Parental Relocation in Nevada

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When a couple begins to get serious about their relationship, they may start thinking about the perfect place to raise a family. They want to live in an area that offers stable employment and other benefits so that their children will have ample opportunities to succeed.

However, some of these parents may experience a change in circumstances that leads to the end of their relationship. In some situations, this may even lead to one of the parents needing to leave town to pursue other employment prospects. If this parent has custody of the child, they may wish to bring the child along when they leave town.

In Nevada, before a custodial parent will be allowed to move with a child, he or she must obtain the consent of the other parent. If the other parent refuses this relocation request, the custodial parent may request a hearing to determine if the court will approve the move.

The court will base its decision on the best interests of the child, which means that it will examine several factors when making its ruling. The move will be examined to learn of the benefits that it may provide to both the parent and child. The court will also consider the reason for the move, to ensure that the custodial parent is not just trying to deny the other parent visitation. The reasons opposing the move will also be considered.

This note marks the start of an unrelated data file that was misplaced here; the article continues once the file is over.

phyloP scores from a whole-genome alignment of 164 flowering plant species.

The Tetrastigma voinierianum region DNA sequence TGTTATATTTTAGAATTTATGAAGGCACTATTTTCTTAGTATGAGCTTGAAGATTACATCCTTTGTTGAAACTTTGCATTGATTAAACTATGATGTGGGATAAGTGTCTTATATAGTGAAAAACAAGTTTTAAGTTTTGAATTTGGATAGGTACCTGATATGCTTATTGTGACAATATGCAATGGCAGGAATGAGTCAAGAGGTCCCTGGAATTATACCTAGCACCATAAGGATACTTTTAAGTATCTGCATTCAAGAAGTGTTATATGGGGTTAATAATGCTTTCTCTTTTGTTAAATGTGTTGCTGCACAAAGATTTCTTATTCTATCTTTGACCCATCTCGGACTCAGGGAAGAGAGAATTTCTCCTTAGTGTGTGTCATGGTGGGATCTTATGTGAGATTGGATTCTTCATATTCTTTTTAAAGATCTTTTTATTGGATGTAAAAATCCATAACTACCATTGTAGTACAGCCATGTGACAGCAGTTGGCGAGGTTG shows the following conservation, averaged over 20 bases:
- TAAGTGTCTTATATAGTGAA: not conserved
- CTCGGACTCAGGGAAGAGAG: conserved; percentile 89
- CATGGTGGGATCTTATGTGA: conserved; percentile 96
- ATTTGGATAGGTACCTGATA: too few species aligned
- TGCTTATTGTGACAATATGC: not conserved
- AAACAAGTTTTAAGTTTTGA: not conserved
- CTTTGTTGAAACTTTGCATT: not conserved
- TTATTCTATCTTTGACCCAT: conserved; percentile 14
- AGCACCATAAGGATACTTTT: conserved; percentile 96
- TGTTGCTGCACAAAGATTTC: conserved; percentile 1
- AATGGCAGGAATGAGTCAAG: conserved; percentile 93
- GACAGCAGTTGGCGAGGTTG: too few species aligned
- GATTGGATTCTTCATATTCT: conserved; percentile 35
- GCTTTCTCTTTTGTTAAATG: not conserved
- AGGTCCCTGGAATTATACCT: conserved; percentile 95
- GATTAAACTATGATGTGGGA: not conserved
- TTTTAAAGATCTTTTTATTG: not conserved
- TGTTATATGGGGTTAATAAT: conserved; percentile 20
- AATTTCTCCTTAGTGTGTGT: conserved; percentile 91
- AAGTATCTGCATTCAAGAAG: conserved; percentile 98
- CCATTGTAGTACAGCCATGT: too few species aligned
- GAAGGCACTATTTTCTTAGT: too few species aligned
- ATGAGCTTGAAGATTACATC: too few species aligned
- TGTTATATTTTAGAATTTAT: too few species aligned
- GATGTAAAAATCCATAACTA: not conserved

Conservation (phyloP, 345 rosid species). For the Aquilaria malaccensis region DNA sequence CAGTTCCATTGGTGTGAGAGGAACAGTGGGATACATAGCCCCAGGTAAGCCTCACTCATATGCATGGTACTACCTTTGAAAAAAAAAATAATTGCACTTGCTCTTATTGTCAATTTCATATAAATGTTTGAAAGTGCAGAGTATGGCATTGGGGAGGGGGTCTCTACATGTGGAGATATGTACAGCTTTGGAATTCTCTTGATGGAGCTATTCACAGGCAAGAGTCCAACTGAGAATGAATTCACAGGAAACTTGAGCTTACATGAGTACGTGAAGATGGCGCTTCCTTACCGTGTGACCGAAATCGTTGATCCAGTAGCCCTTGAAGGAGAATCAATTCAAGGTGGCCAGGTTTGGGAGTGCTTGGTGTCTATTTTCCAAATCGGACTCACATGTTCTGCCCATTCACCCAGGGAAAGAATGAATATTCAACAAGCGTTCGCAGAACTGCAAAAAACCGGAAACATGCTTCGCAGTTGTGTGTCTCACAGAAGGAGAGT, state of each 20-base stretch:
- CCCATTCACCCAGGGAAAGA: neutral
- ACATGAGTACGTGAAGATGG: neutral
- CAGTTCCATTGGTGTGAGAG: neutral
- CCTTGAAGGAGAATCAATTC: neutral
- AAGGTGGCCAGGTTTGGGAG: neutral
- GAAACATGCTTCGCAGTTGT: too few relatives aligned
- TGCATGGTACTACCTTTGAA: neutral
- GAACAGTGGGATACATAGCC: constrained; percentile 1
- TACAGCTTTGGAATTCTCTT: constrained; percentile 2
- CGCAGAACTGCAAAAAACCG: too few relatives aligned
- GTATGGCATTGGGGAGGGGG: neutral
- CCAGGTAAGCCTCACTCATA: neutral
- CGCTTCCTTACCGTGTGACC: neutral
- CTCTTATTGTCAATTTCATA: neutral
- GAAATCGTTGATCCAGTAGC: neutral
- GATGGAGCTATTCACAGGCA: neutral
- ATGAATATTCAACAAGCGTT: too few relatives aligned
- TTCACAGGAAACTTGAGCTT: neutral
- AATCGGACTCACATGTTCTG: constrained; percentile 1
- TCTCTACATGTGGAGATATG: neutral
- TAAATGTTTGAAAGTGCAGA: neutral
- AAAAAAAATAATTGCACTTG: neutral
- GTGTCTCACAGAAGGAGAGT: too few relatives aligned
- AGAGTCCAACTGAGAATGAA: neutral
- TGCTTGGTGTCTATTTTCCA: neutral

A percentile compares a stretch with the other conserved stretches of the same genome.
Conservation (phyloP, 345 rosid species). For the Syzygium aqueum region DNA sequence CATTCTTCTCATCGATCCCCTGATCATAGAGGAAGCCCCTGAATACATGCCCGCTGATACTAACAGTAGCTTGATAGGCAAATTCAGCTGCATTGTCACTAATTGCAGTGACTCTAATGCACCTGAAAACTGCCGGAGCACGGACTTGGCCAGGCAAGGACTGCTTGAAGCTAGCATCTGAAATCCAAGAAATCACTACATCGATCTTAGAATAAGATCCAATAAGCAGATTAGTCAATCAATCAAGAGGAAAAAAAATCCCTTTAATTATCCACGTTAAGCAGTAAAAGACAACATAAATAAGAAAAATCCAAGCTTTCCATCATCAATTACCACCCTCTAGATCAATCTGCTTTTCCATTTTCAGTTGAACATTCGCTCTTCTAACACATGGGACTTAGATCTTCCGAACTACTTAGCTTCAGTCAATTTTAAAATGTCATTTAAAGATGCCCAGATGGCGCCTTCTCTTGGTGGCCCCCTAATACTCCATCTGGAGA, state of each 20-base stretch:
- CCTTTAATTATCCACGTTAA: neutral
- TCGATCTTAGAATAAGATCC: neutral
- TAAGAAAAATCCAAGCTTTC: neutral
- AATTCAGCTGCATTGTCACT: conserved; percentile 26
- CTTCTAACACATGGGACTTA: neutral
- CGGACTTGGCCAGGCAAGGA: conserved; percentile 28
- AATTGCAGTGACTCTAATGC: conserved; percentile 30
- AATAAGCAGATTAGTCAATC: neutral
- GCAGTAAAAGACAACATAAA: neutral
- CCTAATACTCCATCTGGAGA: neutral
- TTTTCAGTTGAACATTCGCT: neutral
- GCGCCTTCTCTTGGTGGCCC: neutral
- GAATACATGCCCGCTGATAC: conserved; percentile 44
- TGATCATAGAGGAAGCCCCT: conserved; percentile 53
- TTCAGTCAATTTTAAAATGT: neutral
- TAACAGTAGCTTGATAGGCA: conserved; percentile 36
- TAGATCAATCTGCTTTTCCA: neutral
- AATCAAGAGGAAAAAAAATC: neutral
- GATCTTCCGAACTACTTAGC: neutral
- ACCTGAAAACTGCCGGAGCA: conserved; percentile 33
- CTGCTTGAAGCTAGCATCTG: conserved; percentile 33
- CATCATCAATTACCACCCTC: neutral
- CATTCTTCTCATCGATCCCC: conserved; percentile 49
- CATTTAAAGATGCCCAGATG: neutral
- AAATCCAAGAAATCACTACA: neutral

The impact on future visitation for the noncustodial parent will also factor into the decision-making process. The court wants to be sure that the other parent will continue to remain a part of the child's life after the move.

Courts in Nevada generally look upon these requests favorably, unless there are valid reasons to deny the move. This places a lot of pressure on the parents, who may be unable to prevent their child from leaving the state or country. Both parents will need to honor the court's decision. If the parent is denied relocation and tries to move with the child anyway, he or she could be facing significant penalties.

Much like the initial child custody proceeding, there can be a lot of emotions involved in a relocation request. It is important not to lose focus, and to understand how to best present your case. Whether you are requesting relocation or opposing the other parent's petition, you need someone on your side that can protect your interests.

Speak to an experienced family law attorney about any of the questions that you may have at this time. An attorney can explain the situation to you, and help you determine how you wish to proceed.

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